Journalism — let’s try to keep it around

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In the future, there will be no journalism. I’m almost sure of it. There will just be three or four corporations that rule over everything and the “news” we receive will come from those corporations. There won’t be any paper, so you’ll only be able to get this news is through the internet- which, guess what? You won’t have access to because you won’t be able to afford anything but dial-up that takes days to load.

This is the stuff of science fiction. Thankfully, we aren’t quite there yet, but I’m always surprised by how many people don’t seem to understand the role of journalism as an independent voice separate from the subjects of a particular story.

Maybe it’s something that needs to be included in civics classes in high school (do the kids these days even take civics?). I can’t tell you how often I get asked if an interview subject can “approve” an article before it’s published. To me, even asking this question seems to suggest the person doesn’t really understand the whole point of having a journalist cover something. I’m not your personal public relations person. If I were, I’d probably be making a lot more money than I’m currently making. By interviewing you, we are entering an agreement of sorts. I’m giving you a chance to share your point of view, and I’m using that perspective as a source for a particular story.

Last week, I attended a panel discussion hosted by the Minnesota Coalition on Government Information about school data, held at the Rondo Community Library and one of the biggest take-aways from the meeting was that as journalists, we not only have to understand what the laws are regarding access to public information, we have to educate others about these laws. Because for journalists, it’s not just a matter of best practices in regard to telling stories accurately. There are laws that not only protect free speech but also compel public institutions to requests for public documents. Minnesota also has open meeting laws that in my experience people don’t really understand or adhere to.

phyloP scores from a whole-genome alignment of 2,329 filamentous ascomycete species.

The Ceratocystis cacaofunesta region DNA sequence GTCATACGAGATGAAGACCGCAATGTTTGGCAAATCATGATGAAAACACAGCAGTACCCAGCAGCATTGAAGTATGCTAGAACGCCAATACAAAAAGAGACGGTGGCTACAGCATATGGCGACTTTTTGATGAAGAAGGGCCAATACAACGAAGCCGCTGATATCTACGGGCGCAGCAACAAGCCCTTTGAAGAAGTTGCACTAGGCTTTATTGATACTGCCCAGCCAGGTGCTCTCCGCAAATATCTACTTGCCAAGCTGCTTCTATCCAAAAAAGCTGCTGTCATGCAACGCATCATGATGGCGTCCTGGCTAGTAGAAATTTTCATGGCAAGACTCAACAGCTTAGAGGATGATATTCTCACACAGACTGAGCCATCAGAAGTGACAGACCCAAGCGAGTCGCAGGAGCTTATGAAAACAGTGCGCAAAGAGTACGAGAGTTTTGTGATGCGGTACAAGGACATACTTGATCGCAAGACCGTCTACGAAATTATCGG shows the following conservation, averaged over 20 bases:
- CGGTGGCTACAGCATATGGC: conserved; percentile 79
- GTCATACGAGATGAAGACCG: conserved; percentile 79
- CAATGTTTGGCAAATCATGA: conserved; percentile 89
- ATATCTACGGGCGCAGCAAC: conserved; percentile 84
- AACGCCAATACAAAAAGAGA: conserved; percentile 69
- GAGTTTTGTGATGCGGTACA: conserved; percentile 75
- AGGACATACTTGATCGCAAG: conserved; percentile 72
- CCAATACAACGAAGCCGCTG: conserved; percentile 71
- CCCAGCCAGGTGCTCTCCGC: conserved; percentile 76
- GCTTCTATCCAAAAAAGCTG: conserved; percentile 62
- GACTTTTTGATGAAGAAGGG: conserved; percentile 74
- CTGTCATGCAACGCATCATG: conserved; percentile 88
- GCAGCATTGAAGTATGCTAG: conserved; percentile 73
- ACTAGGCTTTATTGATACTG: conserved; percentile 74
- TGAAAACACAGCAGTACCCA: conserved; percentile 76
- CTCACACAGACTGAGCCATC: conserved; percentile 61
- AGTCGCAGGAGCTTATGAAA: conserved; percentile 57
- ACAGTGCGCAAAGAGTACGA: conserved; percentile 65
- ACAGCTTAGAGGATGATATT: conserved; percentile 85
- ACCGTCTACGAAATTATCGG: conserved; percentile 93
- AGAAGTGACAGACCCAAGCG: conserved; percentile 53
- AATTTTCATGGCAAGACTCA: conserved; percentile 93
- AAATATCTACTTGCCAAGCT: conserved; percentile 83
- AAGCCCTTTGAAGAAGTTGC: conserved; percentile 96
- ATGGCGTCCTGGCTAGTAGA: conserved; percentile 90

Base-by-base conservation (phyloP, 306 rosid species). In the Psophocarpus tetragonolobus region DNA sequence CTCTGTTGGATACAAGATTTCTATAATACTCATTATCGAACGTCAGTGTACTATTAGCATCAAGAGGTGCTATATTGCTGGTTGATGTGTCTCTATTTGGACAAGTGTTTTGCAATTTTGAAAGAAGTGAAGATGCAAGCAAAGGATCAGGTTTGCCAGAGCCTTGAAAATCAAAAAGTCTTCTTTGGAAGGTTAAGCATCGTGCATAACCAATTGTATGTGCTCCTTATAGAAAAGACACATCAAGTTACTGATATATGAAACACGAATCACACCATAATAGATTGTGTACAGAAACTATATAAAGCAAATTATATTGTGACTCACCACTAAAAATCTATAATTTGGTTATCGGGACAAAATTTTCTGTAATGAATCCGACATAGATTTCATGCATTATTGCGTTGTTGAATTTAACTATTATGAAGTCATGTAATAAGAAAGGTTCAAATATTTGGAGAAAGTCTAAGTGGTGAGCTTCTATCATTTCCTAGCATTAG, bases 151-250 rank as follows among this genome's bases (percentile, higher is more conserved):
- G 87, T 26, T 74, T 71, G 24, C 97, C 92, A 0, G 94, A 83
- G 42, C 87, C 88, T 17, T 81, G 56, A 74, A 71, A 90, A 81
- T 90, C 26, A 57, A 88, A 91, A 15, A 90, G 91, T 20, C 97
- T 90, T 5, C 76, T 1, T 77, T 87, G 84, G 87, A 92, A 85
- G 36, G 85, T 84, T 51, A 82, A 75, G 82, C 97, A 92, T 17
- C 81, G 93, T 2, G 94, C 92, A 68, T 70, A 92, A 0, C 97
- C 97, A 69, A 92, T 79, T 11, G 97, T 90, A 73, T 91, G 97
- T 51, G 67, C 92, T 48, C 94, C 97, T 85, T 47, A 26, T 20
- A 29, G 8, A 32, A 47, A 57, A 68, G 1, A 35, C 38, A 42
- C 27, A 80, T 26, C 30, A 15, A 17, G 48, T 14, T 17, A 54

There are reasons for these public laws and there are reasons beyond what is legally required for any individual or group to cooperate with outside journalists providing information or even critique to the public. Because if every individual, organization, government or corporation just gets to tell their own story and only their own story, the groups that hold the most power will always have the greatest reach.

Yes, it is true that there are plenty of often invisible influences into media organizations and for that reason, it’s best for media to be as transparent as possible about their funding sources and other biases. However, having an outside voice to me is incredibly essential to keeping accountability across all sectors of society.